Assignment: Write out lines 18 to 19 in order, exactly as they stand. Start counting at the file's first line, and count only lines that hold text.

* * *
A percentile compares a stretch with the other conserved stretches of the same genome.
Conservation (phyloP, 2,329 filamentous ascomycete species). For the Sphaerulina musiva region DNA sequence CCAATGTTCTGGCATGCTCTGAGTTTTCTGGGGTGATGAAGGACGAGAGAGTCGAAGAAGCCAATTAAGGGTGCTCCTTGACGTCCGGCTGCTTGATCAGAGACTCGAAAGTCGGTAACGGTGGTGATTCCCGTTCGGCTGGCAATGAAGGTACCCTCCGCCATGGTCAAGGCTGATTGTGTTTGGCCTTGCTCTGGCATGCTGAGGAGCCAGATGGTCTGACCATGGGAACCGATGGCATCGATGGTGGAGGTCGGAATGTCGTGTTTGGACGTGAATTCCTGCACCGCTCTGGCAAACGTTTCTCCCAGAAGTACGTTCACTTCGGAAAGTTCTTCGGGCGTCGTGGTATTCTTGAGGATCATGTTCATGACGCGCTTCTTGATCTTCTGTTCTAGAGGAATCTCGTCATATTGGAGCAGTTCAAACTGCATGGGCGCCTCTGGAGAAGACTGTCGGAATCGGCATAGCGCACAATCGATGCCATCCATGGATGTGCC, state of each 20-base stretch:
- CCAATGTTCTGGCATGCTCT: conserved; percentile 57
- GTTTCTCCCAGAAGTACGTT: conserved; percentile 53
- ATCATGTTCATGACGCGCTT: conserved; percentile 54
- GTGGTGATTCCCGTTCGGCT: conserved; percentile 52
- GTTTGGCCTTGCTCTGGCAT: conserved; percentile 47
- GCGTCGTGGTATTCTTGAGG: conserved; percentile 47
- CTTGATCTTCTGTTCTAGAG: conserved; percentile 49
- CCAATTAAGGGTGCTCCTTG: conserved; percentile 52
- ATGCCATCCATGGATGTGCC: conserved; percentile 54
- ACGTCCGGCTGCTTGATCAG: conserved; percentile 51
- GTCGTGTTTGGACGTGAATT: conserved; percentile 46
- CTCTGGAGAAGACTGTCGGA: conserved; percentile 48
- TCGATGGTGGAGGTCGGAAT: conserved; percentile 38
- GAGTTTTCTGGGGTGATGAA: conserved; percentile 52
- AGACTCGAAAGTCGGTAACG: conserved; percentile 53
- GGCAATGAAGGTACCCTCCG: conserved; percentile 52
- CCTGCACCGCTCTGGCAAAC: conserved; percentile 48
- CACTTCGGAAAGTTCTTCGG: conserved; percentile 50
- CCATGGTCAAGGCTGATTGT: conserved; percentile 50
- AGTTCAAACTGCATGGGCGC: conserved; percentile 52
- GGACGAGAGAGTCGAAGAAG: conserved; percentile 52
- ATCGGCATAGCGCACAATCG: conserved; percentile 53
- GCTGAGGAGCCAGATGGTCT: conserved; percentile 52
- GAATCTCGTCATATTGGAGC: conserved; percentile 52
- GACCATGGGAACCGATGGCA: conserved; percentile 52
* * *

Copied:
- GGCAATGAAGGTACCCTCCG: conserved; percentile 52
- CCTGCACCGCTCTGGCAAAC: conserved; percentile 48